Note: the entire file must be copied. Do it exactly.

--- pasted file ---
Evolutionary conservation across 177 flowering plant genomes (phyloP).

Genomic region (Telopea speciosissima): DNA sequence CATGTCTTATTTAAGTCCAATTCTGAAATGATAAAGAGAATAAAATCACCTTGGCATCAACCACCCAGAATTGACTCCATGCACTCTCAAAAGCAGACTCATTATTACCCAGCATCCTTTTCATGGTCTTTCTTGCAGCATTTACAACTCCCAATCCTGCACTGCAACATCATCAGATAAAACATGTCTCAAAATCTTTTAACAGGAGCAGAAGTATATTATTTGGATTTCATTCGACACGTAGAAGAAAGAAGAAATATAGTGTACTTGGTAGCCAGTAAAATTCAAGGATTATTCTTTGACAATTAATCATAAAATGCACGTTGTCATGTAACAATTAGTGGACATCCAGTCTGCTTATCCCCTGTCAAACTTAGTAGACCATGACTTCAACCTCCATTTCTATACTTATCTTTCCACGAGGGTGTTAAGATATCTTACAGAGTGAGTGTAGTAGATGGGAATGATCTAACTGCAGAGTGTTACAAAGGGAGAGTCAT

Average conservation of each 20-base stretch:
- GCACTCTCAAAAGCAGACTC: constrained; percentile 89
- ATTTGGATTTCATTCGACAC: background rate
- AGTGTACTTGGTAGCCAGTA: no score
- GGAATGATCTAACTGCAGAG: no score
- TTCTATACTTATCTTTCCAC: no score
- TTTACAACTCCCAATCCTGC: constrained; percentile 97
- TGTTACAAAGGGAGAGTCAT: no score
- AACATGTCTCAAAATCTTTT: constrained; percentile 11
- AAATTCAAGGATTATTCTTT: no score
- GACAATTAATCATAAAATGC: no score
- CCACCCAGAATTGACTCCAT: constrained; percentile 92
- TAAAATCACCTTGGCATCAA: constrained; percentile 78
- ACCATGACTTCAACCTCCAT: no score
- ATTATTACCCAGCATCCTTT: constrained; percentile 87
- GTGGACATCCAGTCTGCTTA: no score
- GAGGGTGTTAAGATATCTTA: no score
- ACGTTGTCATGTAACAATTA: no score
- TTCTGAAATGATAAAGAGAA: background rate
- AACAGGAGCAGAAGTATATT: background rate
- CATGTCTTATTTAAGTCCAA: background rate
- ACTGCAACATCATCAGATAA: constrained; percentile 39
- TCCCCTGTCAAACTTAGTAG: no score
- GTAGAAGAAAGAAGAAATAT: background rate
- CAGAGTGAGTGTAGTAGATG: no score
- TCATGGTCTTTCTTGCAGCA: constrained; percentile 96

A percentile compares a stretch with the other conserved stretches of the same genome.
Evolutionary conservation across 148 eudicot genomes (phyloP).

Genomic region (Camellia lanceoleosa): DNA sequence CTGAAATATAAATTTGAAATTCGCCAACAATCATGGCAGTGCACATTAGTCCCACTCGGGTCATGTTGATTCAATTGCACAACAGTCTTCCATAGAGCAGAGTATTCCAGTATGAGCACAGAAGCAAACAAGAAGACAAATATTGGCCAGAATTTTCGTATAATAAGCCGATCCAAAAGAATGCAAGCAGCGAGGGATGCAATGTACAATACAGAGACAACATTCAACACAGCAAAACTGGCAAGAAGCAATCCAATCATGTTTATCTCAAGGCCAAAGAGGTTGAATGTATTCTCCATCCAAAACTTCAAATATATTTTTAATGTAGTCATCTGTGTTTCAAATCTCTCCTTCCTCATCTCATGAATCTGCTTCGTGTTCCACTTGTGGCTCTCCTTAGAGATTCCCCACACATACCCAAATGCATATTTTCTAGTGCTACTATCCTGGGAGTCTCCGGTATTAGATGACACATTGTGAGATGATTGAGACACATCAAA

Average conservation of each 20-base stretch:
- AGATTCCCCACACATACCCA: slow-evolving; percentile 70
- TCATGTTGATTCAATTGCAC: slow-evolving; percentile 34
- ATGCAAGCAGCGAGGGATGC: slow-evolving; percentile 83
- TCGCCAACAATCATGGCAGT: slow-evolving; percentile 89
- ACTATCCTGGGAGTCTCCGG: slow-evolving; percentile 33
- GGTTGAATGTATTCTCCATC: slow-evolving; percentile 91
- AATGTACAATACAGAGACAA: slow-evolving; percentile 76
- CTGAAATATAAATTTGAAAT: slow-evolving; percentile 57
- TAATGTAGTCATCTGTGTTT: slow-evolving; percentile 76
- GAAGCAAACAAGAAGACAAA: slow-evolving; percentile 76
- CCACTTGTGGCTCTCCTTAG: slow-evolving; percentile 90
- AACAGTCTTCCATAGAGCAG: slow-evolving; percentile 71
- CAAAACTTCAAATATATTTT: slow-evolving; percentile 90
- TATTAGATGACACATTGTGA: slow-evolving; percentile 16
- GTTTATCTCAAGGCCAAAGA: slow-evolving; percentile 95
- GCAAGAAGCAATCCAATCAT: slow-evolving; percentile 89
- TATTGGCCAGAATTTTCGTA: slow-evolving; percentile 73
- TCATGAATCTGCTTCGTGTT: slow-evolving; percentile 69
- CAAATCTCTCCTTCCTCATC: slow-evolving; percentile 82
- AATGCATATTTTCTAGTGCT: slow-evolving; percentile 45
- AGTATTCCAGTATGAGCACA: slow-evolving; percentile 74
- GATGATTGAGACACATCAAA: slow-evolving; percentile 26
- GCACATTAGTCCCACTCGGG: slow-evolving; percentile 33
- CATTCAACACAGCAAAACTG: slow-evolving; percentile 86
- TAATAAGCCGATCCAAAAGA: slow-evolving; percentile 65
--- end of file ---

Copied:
Evolutionary conservation across 177 flowering plant genomes (phyloP).

Genomic region (Telopea speciosissima): DNA sequence CATGTCTTATTTAAGTCCAATTCTGAAATGATAAAGAGAATAAAATCACCTTGGCATCAACCACCCAGAATTGACTCCATGCACTCTCAAAAGCAGACTCATTATTACCCAGCATCCTTTTCATGGTCTTTCTTGCAGCATTTACAACTCCCAATCCTGCACTGCAACATCATCAGATAAAACATGTCTCAAAATCTTTTAACAGGAGCAGAAGTATATTATTTGGATTTCATTCGACACGTAGAAGAAAGAAGAAATATAGTGTACTTGGTAGCCAGTAAAATTCAAGGATTATTCTTTGACAATTAATCATAAAATGCACGTTGTCATGTAACAATTAGTGGACATCCAGTCTGCTTATCCCCTGTCAAACTTAGTAGACCATGACTTCAACCTCCATTTCTATACTTATCTTTCCACGAGGGTGTTAAGATATCTTACAGAGTGAGTGTAGTAGATGGGAATGATCTAACTGCAGAGTGTTACAAAGGGAGAGTCAT

Average conservation of each 20-base stretch:
- GCACTCTCAAAAGCAGACTC: constrained; percentile 89
- ATTTGGATTTCATTCGACAC: background rate
- AGTGTACTTGGTAGCCAGTA: no score
- GGAATGATCTAACTGCAGAG: no score
- TTCTATACTTATCTTTCCAC: no score
- TTTACAACTCCCAATCCTGC: constrained; percentile 97
- TGTTACAAAGGGAGAGTCAT: no score
- AACATGTCTCAAAATCTTTT: constrained; percentile 11
- AAATTCAAGGATTATTCTTT: no score
- GACAATTAATCATAAAATGC: no score
- CCACCCAGAATTGACTCCAT: constrained; percentile 92
- TAAAATCACCTTGGCATCAA: constrained; percentile 78
- ACCATGACTTCAACCTCCAT: no score
- ATTATTACCCAGCATCCTTT: constrained; percentile 87
- GTGGACATCCAGTCTGCTTA: no score
- GAGGGTGTTAAGATATCTTA: no score
- ACGTTGTCATGTAACAATTA: no score
- TTCTGAAATGATAAAGAGAA: background rate
- AACAGGAGCAGAAGTATATT: background rate
- CATGTCTTATTTAAGTCCAA: background rate
- ACTGCAACATCATCAGATAA: constrained; percentile 39
- TCCCCTGTCAAACTTAGTAG: no score
- GTAGAAGAAAGAAGAAATAT: background rate
- CAGAGTGAGTGTAGTAGATG: no score
- TCATGGTCTTTCTTGCAGCA: constrained; percentile 96

A percentile compares a stretch with the other conserved stretches of the same genome.
Evolutionary conservation across 148 eudicot genomes (phyloP).

Genomic region (Camellia lanceoleosa): DNA sequence CTGAAATATAAATTTGAAATTCGCCAACAATCATGGCAGTGCACATTAGTCCCACTCGGGTCATGTTGATTCAATTGCACAACAGTCTTCCATAGAGCAGAGTATTCCAGTATGAGCACAGAAGCAAACAAGAAGACAAATATTGGCCAGAATTTTCGTATAATAAGCCGATCCAAAAGAATGCAAGCAGCGAGGGATGCAATGTACAATACAGAGACAACATTCAACACAGCAAAACTGGCAAGAAGCAATCCAATCATGTTTATCTCAAGGCCAAAGAGGTTGAATGTATTCTCCATCCAAAACTTCAAATATATTTTTAATGTAGTCATCTGTGTTTCAAATCTCTCCTTCCTCATCTCATGAATCTGCTTCGTGTTCCACTTGTGGCTCTCCTTAGAGATTCCCCACACATACCCAAATGCATATTTTCTAGTGCTACTATCCTGGGAGTCTCCGGTATTAGATGACACATTGTGAGATGATTGAGACACATCAAA

Average conservation of each 20-base stretch:
- AGATTCCCCACACATACCCA: slow-evolving; percentile 70
- TCATGTTGATTCAATTGCAC: slow-evolving; percentile 34
- ATGCAAGCAGCGAGGGATGC: slow-evolving; percentile 83
- TCGCCAACAATCATGGCAGT: slow-evolving; percentile 89
- ACTATCCTGGGAGTCTCCGG: slow-evolving; percentile 33
- GGTTGAATGTATTCTCCATC: slow-evolving; percentile 91
- AATGTACAATACAGAGACAA: slow-evolving; percentile 76
- CTGAAATATAAATTTGAAAT: slow-evolving; percentile 57
- TAATGTAGTCATCTGTGTTT: slow-evolving; percentile 76
- GAAGCAAACAAGAAGACAAA: slow-evolving; percentile 76
- CCACTTGTGGCTCTCCTTAG: slow-evolving; percentile 90
- AACAGTCTTCCATAGAGCAG: slow-evolving; percentile 71
- CAAAACTTCAAATATATTTT: slow-evolving; percentile 90
- TATTAGATGACACATTGTGA: slow-evolving; percentile 16
- GTTTATCTCAAGGCCAAAGA: slow-evolving; percentile 95
- GCAAGAAGCAATCCAATCAT: slow-evolving; percentile 89
- TATTGGCCAGAATTTTCGTA: slow-evolving; percentile 73
- TCATGAATCTGCTTCGTGTT: slow-evolving; percentile 69
- CAAATCTCTCCTTCCTCATC: slow-evolving; percentile 82
- AATGCATATTTTCTAGTGCT: slow-evolving; percentile 45
- AGTATTCCAGTATGAGCACA: slow-evolving; percentile 74
- GATGATTGAGACACATCAAA: slow-evolving; percentile 26
- GCACATTAGTCCCACTCGGG: slow-evolving; percentile 33
- CATTCAACACAGCAAAACTG: slow-evolving; percentile 86
- TAATAAGCCGATCCAAAAGA: slow-evolving; percentile 65